For many of them, it’s proving too much. Almost a third are now more likely to quit. Without intervention, an exodus of talent could materialise rapidly. Almost 6 in 10 potential leavers told us they are thinking about quitting within 2 years.  

I have been constantly fighting for academic time due to clinical pressures… Personally I feel more and more that if I wish to continue with my career plans I will have to do this from outside the UK or give up clinical training, which pains me to say.

- A response to our survey from a junior doctor

But it’s only doom and gloom if we allow it to be. Our findings also lay out what policymakers and NHS leaders can do to make Landray’s vision – and a healthier, wealthier Britain – a reality. 

The public are on board as well. Our polling shows that 4 in 5 UK adults believe that healthcare staff should have time dedicated for research, even when the health service is under pressure. 

The place of clinical research in the NHS

Nonetheless, there’s currently nowhere near enough capacity for or prioritisation of research within the NHS. A lot of this ultimately boils down to the wider pressures facing the health service, which nearly 4 in 5 clinical researchers described as a substantial or extreme barrier. 

Fund the NHS properly so that NHS employees have the time and head space to conduct and participate in research.

- A response to our survey from a consultant

Helpfully, as well as incentivising staff to stay in the NHS, a focus on research can actually help reduce pressures by bringing in money and improving care. RECOVERY is a good example here. As well as finding drugs that worked against COVID, the trial quickly stopped doctors wasting time and money – and possibly endangering patients – with treatments that didn’t.  

An infographic explaining The case for protecting research time in the NHS.

And yet these benefits are still not properly recognised across the NHS, where research is often seen as an expendable ‘nice-to-have’.  

Our survey shows this is driven by a lack of accountability for research at senior levels of the health service. Nearly 6 in 10 of all respondents – and 64% of healthcare professionals (HCPs) – said this is a substantial or extreme research barrier. Similarly, 56% of all respondents – and 61% of HCPs – stated that research and its benefits lacked visibility within the health service.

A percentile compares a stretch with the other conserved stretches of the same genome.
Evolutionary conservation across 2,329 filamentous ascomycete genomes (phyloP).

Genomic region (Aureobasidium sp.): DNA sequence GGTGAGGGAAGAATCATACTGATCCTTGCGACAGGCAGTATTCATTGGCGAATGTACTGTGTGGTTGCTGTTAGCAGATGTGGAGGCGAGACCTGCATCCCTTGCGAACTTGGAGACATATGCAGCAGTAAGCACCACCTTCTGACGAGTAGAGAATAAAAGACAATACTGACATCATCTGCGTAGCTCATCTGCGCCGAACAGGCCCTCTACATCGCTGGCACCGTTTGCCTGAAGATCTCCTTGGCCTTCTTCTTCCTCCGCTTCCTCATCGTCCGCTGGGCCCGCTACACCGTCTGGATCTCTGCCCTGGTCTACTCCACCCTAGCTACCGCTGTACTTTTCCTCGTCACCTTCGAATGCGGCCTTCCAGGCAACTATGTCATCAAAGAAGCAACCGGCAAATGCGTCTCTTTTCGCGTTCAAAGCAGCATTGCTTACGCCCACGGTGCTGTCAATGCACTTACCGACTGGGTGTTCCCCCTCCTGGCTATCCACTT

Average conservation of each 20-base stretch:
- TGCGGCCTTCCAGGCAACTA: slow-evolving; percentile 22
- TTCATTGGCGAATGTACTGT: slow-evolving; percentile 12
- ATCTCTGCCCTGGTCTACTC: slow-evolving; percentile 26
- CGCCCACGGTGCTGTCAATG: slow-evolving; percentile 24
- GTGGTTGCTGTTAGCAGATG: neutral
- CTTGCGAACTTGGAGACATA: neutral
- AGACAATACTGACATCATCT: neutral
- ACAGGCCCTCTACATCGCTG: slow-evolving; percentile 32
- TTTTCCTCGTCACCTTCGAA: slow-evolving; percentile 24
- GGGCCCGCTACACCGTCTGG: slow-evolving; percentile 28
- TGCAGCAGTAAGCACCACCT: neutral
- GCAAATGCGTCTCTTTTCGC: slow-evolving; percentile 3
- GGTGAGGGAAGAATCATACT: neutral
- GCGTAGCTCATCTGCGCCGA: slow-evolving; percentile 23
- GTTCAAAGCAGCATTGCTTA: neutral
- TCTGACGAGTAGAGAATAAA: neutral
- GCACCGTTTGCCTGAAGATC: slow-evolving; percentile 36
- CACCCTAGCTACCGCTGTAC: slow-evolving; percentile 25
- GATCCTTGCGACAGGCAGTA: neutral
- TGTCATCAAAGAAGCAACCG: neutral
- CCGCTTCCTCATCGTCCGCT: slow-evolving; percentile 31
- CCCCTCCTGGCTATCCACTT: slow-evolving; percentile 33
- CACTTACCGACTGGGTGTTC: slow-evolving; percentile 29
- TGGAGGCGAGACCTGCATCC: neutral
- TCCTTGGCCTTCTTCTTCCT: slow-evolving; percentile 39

As research is part of health service business the health service needs to actively embrace it – not create barriers against it or treat it like an optional extra. It’s all transforming lives for patient benefit and we need to be on the same side.

- A response to our survey from a research nurse

As long as research remains under-resourced and underappreciated within the NHS, clinicians won’t have the protections they need to get involved in it. And the situation is only getting worse. Almost half (46%) of surveyed HCPs telling us they had less time for research in the 18 months prior to the survey.  

We’re yet to see evidence that policymakers want to change this. Neither the Government’s response to the O’Shaughnessy review nor Labour’s announcements on life sciences include any commitment to increase dedicated research time in health service staff job plans. Given the economic and health benefits such a change could bring – and its popularity among the public  it needs to become a priority.

Learning from what’s come before

We understand that today’s pressures, staff shortages, and weak research culture make this challenging to implement. But, when it comes to clinical research, we’ve proved we can achieve tough things. 

Facing up to our other health challenges means recommitting to the lessons learned during COVID. We need strong and ambitious political leadership to drive an integrated approach to clinical research across the NHS. 

Alongside protecting research time in job plans, that approach has to include measures to cut the time it takes to set up clinical studies, improve the visibility of research and its benefits, strengthen accountability among NHS senior leaders and reduce the wider pressures on the health service.  

An infographic detailing how an interconnected policy response can unlock the benefits of clinical research.

We’ve seen some promising steps so far, but maintaining the UK’s long-term position as a world-leading destination to conduct clinical research will take more.  

Our survey describes these issues in more detail, and our Programme for UK Government provides the plan to do something about them.

Joe Kiely

Joe Kiely

Joe is a policy advisor in Cancer Research UK’s science policy team.